April 2, 2010 (REVISED April 5, 2010) Zambia's Cultural Heritage Is Subject of April 13 Program At the Library of Congress

Press Contact: Audrey Fischer (202) 707-0022
Public Contact: Mattye Laverne Page (202) 707-1979

As part of a year-long celebration of its 50th anniversary, the African Section of the Library’s African and Middle Eastern Division will sponsor a program on Zambia’s cultural heritage at noon on Tuesday, April 13, in Room 220 of the Thomas Jefferson Building, 10 First Street S.E., Washington, D.C. The featured speaker will be Mulenga Kapwepwe, policy advisor in Zambia's Ministry of Sport, Youth and Child Development, and chair of the Zambian National Arts Council.

Mulenga Kapwepwe is an award-winning playwright and author of such works as “Heart of the Cyclone,” which won the best creative writing award at Zambia’s Ngoma Awards; the epic musical drama “Chiti Mu Luba,” which won four Ngoma awards; and “Kafuti-the Brazen Serpent.” Her historical plays include “A Lunda Love Story” and “Longa,” both published in 2002. The author of seven short works on Zambian culture, Kapwepwe also edited and wrote sections of the 2009 compendium “Ceremony! Celebrating Zambia’s Cultural Heritage.” She has hosted and produced weekly radio programs on Zambian culture and social issues including HIV/AIDS prevention, and a weekly television program on economic issues for the Zambian National Broadcasting Company (ZNBC). She is the daughter of Simon Mwansa Kapwepwe, one of the leaders of the Zambian independence movement.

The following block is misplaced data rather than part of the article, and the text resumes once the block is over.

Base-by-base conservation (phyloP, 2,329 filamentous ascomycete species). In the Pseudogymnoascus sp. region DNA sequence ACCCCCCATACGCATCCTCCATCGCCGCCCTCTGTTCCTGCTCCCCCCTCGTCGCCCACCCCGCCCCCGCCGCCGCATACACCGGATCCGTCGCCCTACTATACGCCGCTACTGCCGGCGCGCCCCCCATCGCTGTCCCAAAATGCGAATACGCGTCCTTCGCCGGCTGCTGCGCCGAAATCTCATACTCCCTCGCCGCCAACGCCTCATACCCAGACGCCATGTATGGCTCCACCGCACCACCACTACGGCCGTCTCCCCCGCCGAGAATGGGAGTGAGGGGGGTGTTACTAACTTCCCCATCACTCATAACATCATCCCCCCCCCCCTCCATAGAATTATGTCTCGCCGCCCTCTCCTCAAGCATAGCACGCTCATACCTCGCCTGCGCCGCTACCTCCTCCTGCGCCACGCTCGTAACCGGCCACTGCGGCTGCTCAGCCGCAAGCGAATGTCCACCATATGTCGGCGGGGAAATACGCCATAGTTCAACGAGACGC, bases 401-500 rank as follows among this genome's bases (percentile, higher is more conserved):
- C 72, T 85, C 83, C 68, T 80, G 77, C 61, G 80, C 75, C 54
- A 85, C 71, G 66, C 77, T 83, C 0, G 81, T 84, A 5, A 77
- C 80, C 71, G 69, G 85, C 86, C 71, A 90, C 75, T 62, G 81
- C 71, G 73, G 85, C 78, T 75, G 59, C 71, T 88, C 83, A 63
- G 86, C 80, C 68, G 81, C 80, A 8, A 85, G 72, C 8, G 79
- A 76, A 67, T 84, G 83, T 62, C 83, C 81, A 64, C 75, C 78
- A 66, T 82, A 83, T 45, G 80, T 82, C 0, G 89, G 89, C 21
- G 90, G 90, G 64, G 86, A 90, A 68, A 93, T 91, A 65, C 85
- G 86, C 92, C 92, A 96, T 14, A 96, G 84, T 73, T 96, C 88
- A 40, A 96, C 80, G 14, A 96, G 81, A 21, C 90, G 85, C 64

A champion for literacy, Kapwepwe serves on the advisory board of the award-winning Lubuto Library Project (www.lubuto.org). The project was established in 2005 to build libraries (buildings and collections) for homeless and at-risk children in sub-Saharan Africa, many of whom are orphaned as a result of the HIV/AIDS epidemic. The Lubuto Library Project is a reading-promotion partner of the Center for the Book in the Library of Congress.

The Library’s African Section was established in 1960 as part of the General Reference and Bibliography Division. In 1978, a reorganization established the African and Middle Eastern Division, comprising the African, Hebraic and Near East Sections. Together they cover some 78 countries and regions from Southern Africa to the Maghreb and from the Middle East to Central Asia. For more information about the division and its holdings, go to www.loc.gov/rr/amed/.

Founded in 1800, the Library of Congress is the nation’s oldest federal cultural institution. The Library seeks to spark imagination and creativity and to further human understanding and wisdom by providing access to knowledge through its magnificent collections, programs and exhibitions. Many of the Library’s rich resources can be accessed through its website at www.loc.gov and via interactive exhibitions on a personalized website at myLOC.gov.


PR 10-065
ISSN 0731-3527